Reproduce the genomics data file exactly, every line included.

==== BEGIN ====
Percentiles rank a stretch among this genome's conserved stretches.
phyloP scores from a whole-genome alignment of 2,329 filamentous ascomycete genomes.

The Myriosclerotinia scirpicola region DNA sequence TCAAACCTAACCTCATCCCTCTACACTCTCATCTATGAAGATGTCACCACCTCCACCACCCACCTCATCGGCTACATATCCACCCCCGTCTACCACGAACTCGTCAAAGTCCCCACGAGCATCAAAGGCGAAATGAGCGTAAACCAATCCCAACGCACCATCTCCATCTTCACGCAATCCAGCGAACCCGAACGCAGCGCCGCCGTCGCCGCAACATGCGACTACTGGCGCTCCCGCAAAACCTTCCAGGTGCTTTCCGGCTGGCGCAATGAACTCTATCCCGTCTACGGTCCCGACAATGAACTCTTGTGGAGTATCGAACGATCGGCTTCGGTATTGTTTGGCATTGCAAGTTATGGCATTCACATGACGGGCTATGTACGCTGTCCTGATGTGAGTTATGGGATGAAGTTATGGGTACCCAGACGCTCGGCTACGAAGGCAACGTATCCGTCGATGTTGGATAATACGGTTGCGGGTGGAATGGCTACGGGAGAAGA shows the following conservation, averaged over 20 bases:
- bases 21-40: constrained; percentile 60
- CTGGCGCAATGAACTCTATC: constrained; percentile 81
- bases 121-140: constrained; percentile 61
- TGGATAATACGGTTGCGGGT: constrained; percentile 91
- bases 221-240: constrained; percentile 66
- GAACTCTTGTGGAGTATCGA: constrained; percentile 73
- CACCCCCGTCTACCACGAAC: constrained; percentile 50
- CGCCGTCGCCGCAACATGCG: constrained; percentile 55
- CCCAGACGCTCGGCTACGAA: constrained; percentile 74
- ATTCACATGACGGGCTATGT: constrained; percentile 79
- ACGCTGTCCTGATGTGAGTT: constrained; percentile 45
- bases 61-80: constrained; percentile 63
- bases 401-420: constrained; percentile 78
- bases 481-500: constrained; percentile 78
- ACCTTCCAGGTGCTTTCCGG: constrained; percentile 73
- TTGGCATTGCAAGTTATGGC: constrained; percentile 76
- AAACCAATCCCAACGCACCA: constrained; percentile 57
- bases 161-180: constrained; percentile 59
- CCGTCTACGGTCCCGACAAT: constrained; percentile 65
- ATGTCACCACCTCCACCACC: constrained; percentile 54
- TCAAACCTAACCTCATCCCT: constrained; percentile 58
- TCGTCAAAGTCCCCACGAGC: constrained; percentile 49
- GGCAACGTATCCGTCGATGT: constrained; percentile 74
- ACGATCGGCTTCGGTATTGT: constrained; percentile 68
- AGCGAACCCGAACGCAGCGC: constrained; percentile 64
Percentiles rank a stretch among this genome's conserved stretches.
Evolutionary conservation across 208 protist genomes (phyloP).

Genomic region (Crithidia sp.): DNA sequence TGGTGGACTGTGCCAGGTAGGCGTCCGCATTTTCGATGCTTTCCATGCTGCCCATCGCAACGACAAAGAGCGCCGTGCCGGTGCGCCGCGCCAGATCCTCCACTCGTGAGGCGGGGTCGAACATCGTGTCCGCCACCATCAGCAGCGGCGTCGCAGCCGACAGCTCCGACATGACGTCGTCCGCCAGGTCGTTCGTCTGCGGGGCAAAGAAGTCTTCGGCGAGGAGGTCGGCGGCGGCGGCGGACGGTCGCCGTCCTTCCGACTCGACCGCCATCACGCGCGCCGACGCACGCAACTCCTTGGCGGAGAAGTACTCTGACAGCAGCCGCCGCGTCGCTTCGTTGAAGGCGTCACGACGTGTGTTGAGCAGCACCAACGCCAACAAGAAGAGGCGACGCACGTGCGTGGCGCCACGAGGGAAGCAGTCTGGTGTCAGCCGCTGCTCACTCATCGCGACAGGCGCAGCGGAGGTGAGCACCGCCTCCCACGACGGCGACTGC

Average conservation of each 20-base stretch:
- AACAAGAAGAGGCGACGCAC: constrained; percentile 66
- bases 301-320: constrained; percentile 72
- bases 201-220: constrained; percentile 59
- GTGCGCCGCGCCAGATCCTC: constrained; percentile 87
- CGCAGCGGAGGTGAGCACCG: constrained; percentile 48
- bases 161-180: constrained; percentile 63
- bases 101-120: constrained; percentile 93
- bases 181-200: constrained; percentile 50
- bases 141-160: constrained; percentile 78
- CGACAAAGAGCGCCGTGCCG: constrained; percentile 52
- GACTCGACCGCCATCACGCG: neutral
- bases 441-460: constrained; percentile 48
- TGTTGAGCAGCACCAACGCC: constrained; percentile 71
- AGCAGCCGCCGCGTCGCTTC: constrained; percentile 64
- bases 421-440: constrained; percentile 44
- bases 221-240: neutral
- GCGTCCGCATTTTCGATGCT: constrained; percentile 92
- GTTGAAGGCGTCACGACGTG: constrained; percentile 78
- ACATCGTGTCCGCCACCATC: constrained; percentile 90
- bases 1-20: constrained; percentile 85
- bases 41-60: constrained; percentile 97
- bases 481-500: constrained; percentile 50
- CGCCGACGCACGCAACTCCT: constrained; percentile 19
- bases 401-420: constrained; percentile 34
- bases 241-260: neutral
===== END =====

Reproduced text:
Percentiles rank a stretch among this genome's conserved stretches.
phyloP scores from a whole-genome alignment of 2,329 filamentous ascomycete genomes.

The Myriosclerotinia scirpicola region DNA sequence TCAAACCTAACCTCATCCCTCTACACTCTCATCTATGAAGATGTCACCACCTCCACCACCCACCTCATCGGCTACATATCCACCCCCGTCTACCACGAACTCGTCAAAGTCCCCACGAGCATCAAAGGCGAAATGAGCGTAAACCAATCCCAACGCACCATCTCCATCTTCACGCAATCCAGCGAACCCGAACGCAGCGCCGCCGTCGCCGCAACATGCGACTACTGGCGCTCCCGCAAAACCTTCCAGGTGCTTTCCGGCTGGCGCAATGAACTCTATCCCGTCTACGGTCCCGACAATGAACTCTTGTGGAGTATCGAACGATCGGCTTCGGTATTGTTTGGCATTGCAAGTTATGGCATTCACATGACGGGCTATGTACGCTGTCCTGATGTGAGTTATGGGATGAAGTTATGGGTACCCAGACGCTCGGCTACGAAGGCAACGTATCCGTCGATGTTGGATAATACGGTTGCGGGTGGAATGGCTACGGGAGAAGA shows the following conservation, averaged over 20 bases:
- bases 21-40: constrained; percentile 60
- CTGGCGCAATGAACTCTATC: constrained; percentile 81
- bases 121-140: constrained; percentile 61
- TGGATAATACGGTTGCGGGT: constrained; percentile 91
- bases 221-240: constrained; percentile 66
- GAACTCTTGTGGAGTATCGA: constrained; percentile 73
- CACCCCCGTCTACCACGAAC: constrained; percentile 50
- CGCCGTCGCCGCAACATGCG: constrained; percentile 55
- CCCAGACGCTCGGCTACGAA: constrained; percentile 74
- ATTCACATGACGGGCTATGT: constrained; percentile 79
- ACGCTGTCCTGATGTGAGTT: constrained; percentile 45
- bases 61-80: constrained; percentile 63
- bases 401-420: constrained; percentile 78
- bases 481-500: constrained; percentile 78
- ACCTTCCAGGTGCTTTCCGG: constrained; percentile 73
- TTGGCATTGCAAGTTATGGC: constrained; percentile 76
- AAACCAATCCCAACGCACCA: constrained; percentile 57
- bases 161-180: constrained; percentile 59
- CCGTCTACGGTCCCGACAAT: constrained; percentile 65
- ATGTCACCACCTCCACCACC: constrained; percentile 54
- TCAAACCTAACCTCATCCCT: constrained; percentile 58
- TCGTCAAAGTCCCCACGAGC: constrained; percentile 49
- GGCAACGTATCCGTCGATGT: constrained; percentile 74
- ACGATCGGCTTCGGTATTGT: constrained; percentile 68
- AGCGAACCCGAACGCAGCGC: constrained; percentile 64
Percentiles rank a stretch among this genome's conserved stretches.
Evolutionary conservation across 208 protist genomes (phyloP).

Genomic region (Crithidia sp.): DNA sequence TGGTGGACTGTGCCAGGTAGGCGTCCGCATTTTCGATGCTTTCCATGCTGCCCATCGCAACGACAAAGAGCGCCGTGCCGGTGCGCCGCGCCAGATCCTCCACTCGTGAGGCGGGGTCGAACATCGTGTCCGCCACCATCAGCAGCGGCGTCGCAGCCGACAGCTCCGACATGACGTCGTCCGCCAGGTCGTTCGTCTGCGGGGCAAAGAAGTCTTCGGCGAGGAGGTCGGCGGCGGCGGCGGACGGTCGCCGTCCTTCCGACTCGACCGCCATCACGCGCGCCGACGCACGCAACTCCTTGGCGGAGAAGTACTCTGACAGCAGCCGCCGCGTCGCTTCGTTGAAGGCGTCACGACGTGTGTTGAGCAGCACCAACGCCAACAAGAAGAGGCGACGCACGTGCGTGGCGCCACGAGGGAAGCAGTCTGGTGTCAGCCGCTGCTCACTCATCGCGACAGGCGCAGCGGAGGTGAGCACCGCCTCCCACGACGGCGACTGC

Average conservation of each 20-base stretch:
- AACAAGAAGAGGCGACGCAC: constrained; percentile 66
- bases 301-320: constrained; percentile 72
- bases 201-220: constrained; percentile 59
- GTGCGCCGCGCCAGATCCTC: constrained; percentile 87
- CGCAGCGGAGGTGAGCACCG: constrained; percentile 48
- bases 161-180: constrained; percentile 63
- bases 101-120: constrained; percentile 93
- bases 181-200: constrained; percentile 50
- bases 141-160: constrained; percentile 78
- CGACAAAGAGCGCCGTGCCG: constrained; percentile 52
- GACTCGACCGCCATCACGCG: neutral
- bases 441-460: constrained; percentile 48
- TGTTGAGCAGCACCAACGCC: constrained; percentile 71
- AGCAGCCGCCGCGTCGCTTC: constrained; percentile 64
- bases 421-440: constrained; percentile 44
- bases 221-240: neutral
- GCGTCCGCATTTTCGATGCT: constrained; percentile 92
- GTTGAAGGCGTCACGACGTG: constrained; percentile 78
- ACATCGTGTCCGCCACCATC: constrained; percentile 90
- bases 1-20: constrained; percentile 85
- bases 41-60: constrained; percentile 97
- bases 481-500: constrained; percentile 50
- CGCCGACGCACGCAACTCCT: constrained; percentile 19
- bases 401-420: constrained; percentile 34
- bases 241-260: neutral